Monthly Archives: May 2009
When you take out an FHA reverse mortgage or HECM, no payments are due until you sell the home. Did you know there are other situations that could make your loan come due? Here are four situations to be aware of that cause your FHA reverse mortgage to come due even if you haven’t sold your home.
FAILURE TO PAY FEDERAL DEBTS
The terms of your FHA reverse mortgage require timely payment of property taxes, hazard insurance, and any other financial obligations listed in the terms of your FHA reverse mortgage agreement. If you don’t pay, the lender has the right to call in your loan. Make sure you fully understand your financial responsibilities before you sign your FHA HECM loan paperwork, including technical details such as grace periods, what to do if you have financial problems, and how to file for more time to pay if needed.
CHANGING PRIMARY RESIDENCES
If the FHA reverse mortgage property stops being your primary residence, your FHA HECM loan comes due as per the terms of the loan contract. Do you know how long you can live in your summer home or RV before you risk the FHA reverse mortgage loan coming due? What does your bank consider a summer home? What’s considered a primary residence? Your loan paperwork spells this out in detail–don’t assume you’re safe, know the exact terms of your FHA HECM loan requirements before you sign. Every loan contract should be considered unique–don’t assume a friend or relative’s loan terms apply to your agreement with the bank.
A YEAR OR MORE AWAY
It’s easy to take out an FHA reverse mortgage with the assumption that you will remain in the property long-term, and obey the terms of your agreement to the letter. Sometimes our best intentions are thwarted by accidents and other unexpected events. What happens if you get sick or injured and need extended care? If you require a prolonged stay a nursing home or assisted living facility your FHA HECM loan could be in jeopardy. Ask your loan officer for advice on adding a second resident to your FHA reverse mortgage or make contingency plans for in-home care if it’s needed. You may be able to avoid your FHA reverse mortgage coming due simply by making extended care arrangements ahead of time, just in case. The rules for HECM loans state you can’t be away from the property for longer than 12 months.
PROPERTY IN DISREPAIR
FHA reverse mortgage agreements are clear–you must keep the home in good condition. This may be a simple matter while you are in residence, but what happens when you take an extended trip or spend a long vacation in a summer home? If the property falls into disrepair while you are gone, your FHA loan could become due. Remember to anticipate the unexpected while you are gone from storms or natural disasters to vandalism or other damage that could happen in your absence. Arrange for someone to look after your investment while you are away. Not only will you protect your FHA mortgage, but you’ll also have the peace of mind that comes from knowing your valuable property is being looked after while you are out.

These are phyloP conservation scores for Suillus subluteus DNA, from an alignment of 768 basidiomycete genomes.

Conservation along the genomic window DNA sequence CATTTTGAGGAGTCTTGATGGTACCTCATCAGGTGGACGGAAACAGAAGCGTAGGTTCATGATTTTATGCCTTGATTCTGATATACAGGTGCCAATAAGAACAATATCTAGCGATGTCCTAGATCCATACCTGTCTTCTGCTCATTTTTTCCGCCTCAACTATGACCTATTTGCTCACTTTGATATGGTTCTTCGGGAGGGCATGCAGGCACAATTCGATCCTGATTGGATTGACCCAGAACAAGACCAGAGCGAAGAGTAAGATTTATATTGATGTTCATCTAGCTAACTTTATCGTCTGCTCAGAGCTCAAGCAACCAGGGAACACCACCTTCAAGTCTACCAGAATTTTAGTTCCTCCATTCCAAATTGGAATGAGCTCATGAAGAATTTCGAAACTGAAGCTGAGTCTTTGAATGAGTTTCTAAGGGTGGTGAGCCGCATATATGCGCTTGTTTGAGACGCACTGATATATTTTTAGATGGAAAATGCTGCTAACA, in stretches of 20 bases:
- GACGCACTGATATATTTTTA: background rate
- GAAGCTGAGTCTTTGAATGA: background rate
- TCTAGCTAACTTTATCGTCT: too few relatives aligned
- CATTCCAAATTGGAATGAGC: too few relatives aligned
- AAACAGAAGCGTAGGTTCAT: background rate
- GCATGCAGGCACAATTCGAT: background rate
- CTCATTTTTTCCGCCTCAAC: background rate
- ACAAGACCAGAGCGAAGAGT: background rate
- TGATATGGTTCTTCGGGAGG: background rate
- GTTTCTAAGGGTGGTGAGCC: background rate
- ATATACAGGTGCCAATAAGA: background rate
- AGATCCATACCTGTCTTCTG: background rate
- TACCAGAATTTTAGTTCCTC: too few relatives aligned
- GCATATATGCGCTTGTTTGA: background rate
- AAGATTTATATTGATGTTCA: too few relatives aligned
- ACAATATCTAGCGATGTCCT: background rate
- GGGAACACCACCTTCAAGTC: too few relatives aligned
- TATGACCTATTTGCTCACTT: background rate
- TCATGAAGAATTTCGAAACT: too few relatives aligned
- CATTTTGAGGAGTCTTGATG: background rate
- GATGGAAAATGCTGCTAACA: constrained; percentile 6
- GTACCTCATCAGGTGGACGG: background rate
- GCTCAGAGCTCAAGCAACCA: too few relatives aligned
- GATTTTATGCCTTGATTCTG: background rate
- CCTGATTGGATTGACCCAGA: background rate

Homeowners who want to take advantage of the equity built up in their homes over the years have conventional loan options to choose from, but did you know the FHA also offers reverse mortgages to those who qualify? The FHA offers Home Equity Conversion Mortgage (HECM) loans, also known as FHA reverse mortgages. FHA HECM loans are like other home equity loans because they let you cash in your equity; FHA reverse mortgages are unique because FHA borrowers don’t make any payments on FHA HECM loans until they stop using the home as their principal residence. No mortgage payments come due until you stop using the home as your primary residence.
Since “primary residence” is defined as the place where the borrower does the majority of their dwelling, HECM loans aren’t intended for summer homes, but owning one does not disqualify you from using an FHA reverse mortgage. As long as you meet the requirements for an FHA HECM loan you can take the cash value of your home’s equity to use in a variety of ways.
FHA REVERSE MORTGAGES – WHO QUALIFIES?
FHA reverse mortgages are for applicants who are at least 62 years old. FHA HECM rules state you must own the property outright or have a loan balance so low that the FHA reverse mortgage loan will pay off the outstanding amount. Your property must be either a single-family residence or a multi-unit property (one to four units) that you call your primary residence. Condos and manufactured homes do qualify for FHA HECM loans if they meet FHA requirements.
FHA reverse mortgages require the borrower to get financial counseling from an approved HECM counselor. The Department of Housing and Urban Development recommends finding for an approved counselor through the Housing Counseling Clearinghouse. Call them at 1-800-569-4287 for more information. Another requirement to qualify for an FHA reverse mortgage–you must be current on all federal debts.
You may qualify for an FHA HECM loan or reverse mortgage whether you originally purchased the home with a conventional loan or an FHA home loan. One condition of the FHA reverse mortgage is that you aren’t allowed to owe more on the loan than the appraised value of the property. The amount of your FHA reverse mortgage loan is determined by several factors including interest rates, credit report, plus the appraised value of the property. Similar to other FHA loans, you must apply for an FHA reverse mortgage through an FHA-approved lender. You can get help finding a local lender by calling the FHA at 1-800-225-5342.